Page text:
Brooklyn Luxury Tower Hits Market With Pandemic Sapping Demand
(Bloomberg) -- Developer Sam Charney thought he’d planned for just about every market risk when he started construction on a luxury Brooklyn rental tower two years ago. A global pandemic wasn’t on his list.
“We always joked that unless the world blows up, we’re in pretty good shape,” said Charney, whose firm, Charney Companies, and partner Tavros Holdings are putting final touches on the 23-story project in Williamsburg, called The Dime.
The world didn’t blow up. But leasing at the building, where monthly rents start at about $3,000 for a studio, was scheduled to start on April 1 -- and with New York shut down to curb the spread of coronavirus, that became impossible.
“This is the very definition of a black swan event, so there is no way that anyone would have predicted that this would be occurring,” said Nicholas Silvers, founding partner of Tavros.
Leasing was pushed off to start May 15, past the predicted peak of the city’s virus cases, and the developers laid plans for virtual showings at the 177-unit building. That was the easy part. What they won’t be able to control is the economy: Demand for new apartments is sliding with an escalating number of people out of work and non-essential businesses closed indefinitely.
“Leasing will remain a shadow of its former self,” said Jonathan Miller, president of New York-based appraiser Miller Samuel Inc. “It’s going to depend on how much unemployment we end up having. This is a situation that’s developing daily.”
The outer boroughs are expected take a harder hit than Manhattan, as the most-vulnerable industries -- restaurant and retail -– reflect 19% of employment in those areas, according to a study by the Center for an Urban Future.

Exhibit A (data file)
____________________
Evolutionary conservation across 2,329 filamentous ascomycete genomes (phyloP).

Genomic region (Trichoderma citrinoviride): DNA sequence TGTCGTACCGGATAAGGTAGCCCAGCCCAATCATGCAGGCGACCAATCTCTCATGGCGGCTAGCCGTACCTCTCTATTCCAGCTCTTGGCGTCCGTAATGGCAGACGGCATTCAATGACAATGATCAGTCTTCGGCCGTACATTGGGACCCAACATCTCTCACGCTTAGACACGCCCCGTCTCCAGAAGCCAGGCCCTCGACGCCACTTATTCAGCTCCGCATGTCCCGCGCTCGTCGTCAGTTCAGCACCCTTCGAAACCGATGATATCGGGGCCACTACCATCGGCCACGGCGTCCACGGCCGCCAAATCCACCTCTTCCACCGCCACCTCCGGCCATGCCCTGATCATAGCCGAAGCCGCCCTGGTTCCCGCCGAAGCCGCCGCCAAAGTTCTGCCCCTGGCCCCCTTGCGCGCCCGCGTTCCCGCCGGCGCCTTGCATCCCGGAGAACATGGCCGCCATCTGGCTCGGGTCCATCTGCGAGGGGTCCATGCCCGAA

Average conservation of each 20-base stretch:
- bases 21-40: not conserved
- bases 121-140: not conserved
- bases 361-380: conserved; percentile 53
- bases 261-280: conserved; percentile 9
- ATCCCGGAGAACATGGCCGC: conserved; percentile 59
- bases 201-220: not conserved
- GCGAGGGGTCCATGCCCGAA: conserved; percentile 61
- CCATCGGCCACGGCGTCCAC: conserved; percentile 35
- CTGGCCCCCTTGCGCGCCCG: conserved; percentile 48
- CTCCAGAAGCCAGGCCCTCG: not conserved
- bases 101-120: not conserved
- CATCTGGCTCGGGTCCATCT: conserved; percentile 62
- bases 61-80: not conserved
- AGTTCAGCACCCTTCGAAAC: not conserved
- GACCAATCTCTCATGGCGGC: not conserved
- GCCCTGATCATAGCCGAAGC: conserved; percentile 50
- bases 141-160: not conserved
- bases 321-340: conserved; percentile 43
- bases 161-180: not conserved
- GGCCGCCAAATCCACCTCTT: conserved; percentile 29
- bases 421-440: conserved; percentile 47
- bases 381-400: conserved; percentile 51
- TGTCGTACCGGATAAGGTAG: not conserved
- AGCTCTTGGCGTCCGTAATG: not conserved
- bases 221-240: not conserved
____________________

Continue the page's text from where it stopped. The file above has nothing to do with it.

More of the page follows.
Charney and Silvers see much of the unemployment as a temporary effect of stay-at-home orders. And companies like Amazon.com Inc. and Facebook Inc., with salaries that support luxury rentals, are still hiring, they said.
“As developers, we continue to play the perpetual optimist role,” Charney said. “We know that New York City will come back strong.”
For now, leasing at the Dime, named for the landmarked bank building incorporated into the project, will be a solitary affair. Prospective tenants who want to see an apartment after an online tour can arrange to visit, alone, using an electronic key system and an offsite “virtual doorman,” said Matthew Villetto, the executive vice president at Douglas Elliman Development Marketing who’s overseeing the effort.
“We can make sure they execute that in a contactless way,” he said.
Then there’s the matter of rethinking how to market a building in a neighborhood where nightlife, restaurants and proximity to the subway -- things that are now off limits -- are major attractions.
One ad campaign -- mock newspapers promoting the project, to be passed out at subway stations during rush hours -- is out. Also out is playing up the project’s fancy amenities that are a no-go in a pandemic: the fitness center, basketball court and a bar.
Instead, they’ll focus on the building-wide Wi-Fi -- convenient for those working from home -- and the acre of private green space, including planting gardens, grills and an expanse of lawn with views of the Williamsburg Bridge.
”Previously, we’d say it encourages outdoor gatherings,” Charney said. “Now, we’d say it encourages 6-foot distant picnics.”
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